State v. North Shore Boom & Driving Co.

Decision Date26 July 1909
Citation55 Wash. 1,103 P. 426
CourtWashington Supreme Court

Appeal from Superior Court, Pacific County; A. E. Rice, Judge.

Contempt proceedings by the State, on the relation of the Nicomen Boom Company, against the North Shore Boom & Driving Company and others for a violation of an order of court. From a judgment adjudging defendants not guilty, relator appeals. Reversed and remanded.

W. W. Cotton, Welsh & Welsh, and James G. Wilson for appellant.

Chas E. Miller and W. H. Abel, for respondents.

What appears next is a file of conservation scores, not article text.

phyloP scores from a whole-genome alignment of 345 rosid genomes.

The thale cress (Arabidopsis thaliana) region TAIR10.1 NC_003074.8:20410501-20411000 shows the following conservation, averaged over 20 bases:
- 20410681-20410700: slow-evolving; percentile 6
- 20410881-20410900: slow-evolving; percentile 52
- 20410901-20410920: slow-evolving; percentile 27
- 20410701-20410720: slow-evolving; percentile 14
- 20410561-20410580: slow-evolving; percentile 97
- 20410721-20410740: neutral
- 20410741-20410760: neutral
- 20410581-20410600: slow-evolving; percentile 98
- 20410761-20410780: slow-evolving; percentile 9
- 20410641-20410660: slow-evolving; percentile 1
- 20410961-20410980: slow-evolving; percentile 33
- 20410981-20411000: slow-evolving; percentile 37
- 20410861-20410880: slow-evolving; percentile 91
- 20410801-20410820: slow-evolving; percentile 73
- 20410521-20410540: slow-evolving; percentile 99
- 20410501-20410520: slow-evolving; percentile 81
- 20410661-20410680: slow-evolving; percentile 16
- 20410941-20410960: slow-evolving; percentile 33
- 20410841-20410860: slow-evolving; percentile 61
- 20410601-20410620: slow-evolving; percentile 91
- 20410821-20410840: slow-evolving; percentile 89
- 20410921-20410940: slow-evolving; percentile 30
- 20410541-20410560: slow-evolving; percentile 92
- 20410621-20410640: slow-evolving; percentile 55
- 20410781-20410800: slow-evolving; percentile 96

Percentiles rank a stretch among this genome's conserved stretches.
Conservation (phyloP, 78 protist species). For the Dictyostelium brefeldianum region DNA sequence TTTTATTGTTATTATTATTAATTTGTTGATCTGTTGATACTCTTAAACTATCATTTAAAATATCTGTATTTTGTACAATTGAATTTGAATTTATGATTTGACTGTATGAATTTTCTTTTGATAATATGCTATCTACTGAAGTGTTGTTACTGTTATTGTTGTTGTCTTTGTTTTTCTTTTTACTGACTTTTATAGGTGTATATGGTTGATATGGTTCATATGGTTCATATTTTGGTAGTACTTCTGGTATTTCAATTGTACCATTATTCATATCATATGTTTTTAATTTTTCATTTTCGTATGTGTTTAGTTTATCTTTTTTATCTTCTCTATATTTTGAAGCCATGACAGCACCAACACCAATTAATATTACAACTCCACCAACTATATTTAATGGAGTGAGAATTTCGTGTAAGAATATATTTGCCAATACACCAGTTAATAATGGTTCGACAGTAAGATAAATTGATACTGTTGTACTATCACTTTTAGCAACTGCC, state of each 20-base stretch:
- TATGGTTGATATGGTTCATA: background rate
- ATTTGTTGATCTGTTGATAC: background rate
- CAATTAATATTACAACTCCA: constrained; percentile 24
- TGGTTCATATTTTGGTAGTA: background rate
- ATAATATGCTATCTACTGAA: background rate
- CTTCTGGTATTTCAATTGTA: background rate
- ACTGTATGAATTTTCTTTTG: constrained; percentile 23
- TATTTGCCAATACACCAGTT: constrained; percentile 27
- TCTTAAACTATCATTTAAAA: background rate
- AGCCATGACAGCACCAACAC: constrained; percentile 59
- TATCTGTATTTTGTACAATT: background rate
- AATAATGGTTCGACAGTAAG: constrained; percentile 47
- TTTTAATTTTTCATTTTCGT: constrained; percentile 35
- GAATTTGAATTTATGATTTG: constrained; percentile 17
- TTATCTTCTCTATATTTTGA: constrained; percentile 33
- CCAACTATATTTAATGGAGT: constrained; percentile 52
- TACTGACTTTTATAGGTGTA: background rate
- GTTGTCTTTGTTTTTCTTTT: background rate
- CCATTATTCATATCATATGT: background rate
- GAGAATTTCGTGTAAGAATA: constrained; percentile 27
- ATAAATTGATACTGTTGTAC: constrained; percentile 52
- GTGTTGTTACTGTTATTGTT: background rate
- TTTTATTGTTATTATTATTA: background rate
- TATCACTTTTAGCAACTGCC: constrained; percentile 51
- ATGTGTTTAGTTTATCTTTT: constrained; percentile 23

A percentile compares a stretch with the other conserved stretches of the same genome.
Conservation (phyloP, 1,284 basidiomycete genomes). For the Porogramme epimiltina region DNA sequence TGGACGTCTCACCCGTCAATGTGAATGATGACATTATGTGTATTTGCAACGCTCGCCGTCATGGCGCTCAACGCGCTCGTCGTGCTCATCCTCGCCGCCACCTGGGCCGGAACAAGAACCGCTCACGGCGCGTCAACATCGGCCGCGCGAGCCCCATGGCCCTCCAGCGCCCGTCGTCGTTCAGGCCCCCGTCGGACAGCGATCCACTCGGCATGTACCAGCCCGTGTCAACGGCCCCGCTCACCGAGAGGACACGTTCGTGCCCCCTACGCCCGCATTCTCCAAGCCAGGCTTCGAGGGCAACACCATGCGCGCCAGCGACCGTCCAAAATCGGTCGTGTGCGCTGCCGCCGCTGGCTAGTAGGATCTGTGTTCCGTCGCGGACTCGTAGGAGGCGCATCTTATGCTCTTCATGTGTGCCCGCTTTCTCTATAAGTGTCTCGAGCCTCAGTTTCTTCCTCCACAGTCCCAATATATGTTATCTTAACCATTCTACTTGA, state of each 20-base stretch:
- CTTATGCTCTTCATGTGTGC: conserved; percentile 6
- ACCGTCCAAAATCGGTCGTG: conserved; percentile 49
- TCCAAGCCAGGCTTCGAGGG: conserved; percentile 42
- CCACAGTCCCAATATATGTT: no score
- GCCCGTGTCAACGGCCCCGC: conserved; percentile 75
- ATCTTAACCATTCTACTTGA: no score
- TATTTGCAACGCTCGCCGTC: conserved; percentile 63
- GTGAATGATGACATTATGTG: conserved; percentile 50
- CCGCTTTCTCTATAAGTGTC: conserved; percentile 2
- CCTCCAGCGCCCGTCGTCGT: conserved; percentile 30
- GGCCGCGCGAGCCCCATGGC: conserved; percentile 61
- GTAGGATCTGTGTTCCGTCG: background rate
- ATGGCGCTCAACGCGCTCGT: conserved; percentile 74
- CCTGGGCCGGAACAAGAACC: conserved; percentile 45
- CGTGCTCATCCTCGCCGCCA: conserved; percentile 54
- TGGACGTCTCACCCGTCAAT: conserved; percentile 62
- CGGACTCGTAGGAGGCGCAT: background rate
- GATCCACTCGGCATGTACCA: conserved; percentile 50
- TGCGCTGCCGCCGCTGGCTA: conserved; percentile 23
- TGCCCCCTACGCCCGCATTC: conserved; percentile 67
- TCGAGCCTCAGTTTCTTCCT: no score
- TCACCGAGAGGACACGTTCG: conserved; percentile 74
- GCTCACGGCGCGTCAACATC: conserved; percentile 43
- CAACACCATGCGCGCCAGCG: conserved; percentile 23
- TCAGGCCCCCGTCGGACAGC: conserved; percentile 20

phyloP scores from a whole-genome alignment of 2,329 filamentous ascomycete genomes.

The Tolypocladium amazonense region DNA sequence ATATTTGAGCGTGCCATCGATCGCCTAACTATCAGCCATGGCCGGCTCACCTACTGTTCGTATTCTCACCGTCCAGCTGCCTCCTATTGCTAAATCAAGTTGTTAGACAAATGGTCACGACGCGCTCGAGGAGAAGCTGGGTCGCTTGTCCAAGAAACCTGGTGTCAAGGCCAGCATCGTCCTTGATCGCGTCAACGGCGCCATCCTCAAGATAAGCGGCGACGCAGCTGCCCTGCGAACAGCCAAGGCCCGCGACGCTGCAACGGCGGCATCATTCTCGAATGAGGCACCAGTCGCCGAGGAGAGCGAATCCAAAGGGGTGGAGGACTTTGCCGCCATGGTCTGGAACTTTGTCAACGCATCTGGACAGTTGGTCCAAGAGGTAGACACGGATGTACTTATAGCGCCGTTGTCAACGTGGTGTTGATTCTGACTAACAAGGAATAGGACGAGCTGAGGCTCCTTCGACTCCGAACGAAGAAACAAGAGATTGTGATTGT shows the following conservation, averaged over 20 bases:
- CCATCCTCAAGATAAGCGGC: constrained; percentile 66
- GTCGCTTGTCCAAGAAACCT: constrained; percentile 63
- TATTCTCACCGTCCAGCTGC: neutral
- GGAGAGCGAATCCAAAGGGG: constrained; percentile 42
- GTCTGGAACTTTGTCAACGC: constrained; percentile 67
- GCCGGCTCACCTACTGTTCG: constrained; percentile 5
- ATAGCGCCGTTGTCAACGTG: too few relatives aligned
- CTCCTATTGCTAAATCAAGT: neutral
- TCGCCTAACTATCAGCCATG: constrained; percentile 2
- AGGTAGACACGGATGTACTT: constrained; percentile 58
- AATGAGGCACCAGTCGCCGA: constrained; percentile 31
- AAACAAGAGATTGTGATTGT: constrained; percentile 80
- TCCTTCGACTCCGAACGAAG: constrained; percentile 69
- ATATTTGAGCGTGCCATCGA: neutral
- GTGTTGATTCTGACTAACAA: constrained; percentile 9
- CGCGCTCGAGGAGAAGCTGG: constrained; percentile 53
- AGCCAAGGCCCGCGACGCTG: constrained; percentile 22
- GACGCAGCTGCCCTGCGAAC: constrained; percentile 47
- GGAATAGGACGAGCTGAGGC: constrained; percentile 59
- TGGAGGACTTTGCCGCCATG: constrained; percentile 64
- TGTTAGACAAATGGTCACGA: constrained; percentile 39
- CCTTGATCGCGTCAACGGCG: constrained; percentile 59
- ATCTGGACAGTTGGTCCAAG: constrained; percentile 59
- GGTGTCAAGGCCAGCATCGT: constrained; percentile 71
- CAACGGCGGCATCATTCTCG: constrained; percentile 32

This proceeding was instituted by relator, the Nicomen Boom Company, in whom the right of booming logs in the North river in Pacific county, Wash., has been adjudged by this court to be. The parties are not strangers to this court. Consequently a rehearsal of the differences arising between them in their efforts to have determined the prior rights of boomage under the state law in North river is not now necessary. Reference to the cases of Nicomen Boom Co. v. North Shore Co., 40 Wash. 315, 82 P. 412, North Shore Boom Co. v. Nicomen Boom Co. (Wash.) 101 P. 48, and State ex rel. North Shore Boom Co. v. Nicomen Boom Co. (Wash.) 102 P. 394 will be sufficient. From the judgment of this court entered on the 6th day of December, 1905, the respondent North Shore Boom & Driving Company prosecuted an appeal to the Supreme Court of the United States. To secure its rights pending the appeal, it obtained an order fixing a supersedeas in the sum of $10,000. This order was made on the 17th day of January 1906. The North Shore Boom Company has operated its booms in defiance of the rights of the relator. On the 13th day of March, 1907, the North Shore Boom Company, conceiving that its appeal might not be effectual, in that it might be determined that an appeal would not lie from the judgment of this court, or if the Supreme Court of the United States should hold that its attempted removal of the case to the federal court was in fact a proceeding by writ of review, in that it asked for a review of the judgment of the superior court rather than of this court, sued out a writ of review, upon which a supersedeas was fixed in the sum of $20,000. Thereafter the first appeal or writ (whichever it may be called is not now material) was dismissed in the Supreme Court of the United States upon motion of the respondent the North Shore Boom Company. The last proceeding went to final hearing, and was determined on the 23d day of February, 1909. The court refused to consider the merits of the controversy, and dismissed the writ for the want of jurisdiction, holding that no federal question was involved. North Shore Boom & Driving Co. v. Nicomen Boom Co., 212 U.S. 406, 29 S.Ct. 355, 53 L.Ed. 574. Pending these attempts to review the judgment of the state courts, respondent proceeded with its booming operations in the North river. Acting upon the assumption that the first attempt to appeal was ineffectual for any purpose, and that the second attempted review was insufficient to confer jurisdiction on the federal courts or to warrant a supersedeas, relator instituted this proceeding, setting up the facts in detail as we have briefly outlined them, and praying for an order adjudging respondent guilty of contempt; that its officers and stockholders be fined in the sum of $300 each, and imprisoned for a period of six months; and that it recover the sum of $27,000 alleged to be the damages sustained by reason of the unwarranted interruption of its booming privileges. Respondent upon rule to show cause set up the two supersedeas orders and the proceedings in the federal court in justification of its conduct. After trial the court found that the respondent had not been guilty of contempt; the real basis for this finding being that respondent the North Shore Boom Company was operating under a supersedeas issued by this court.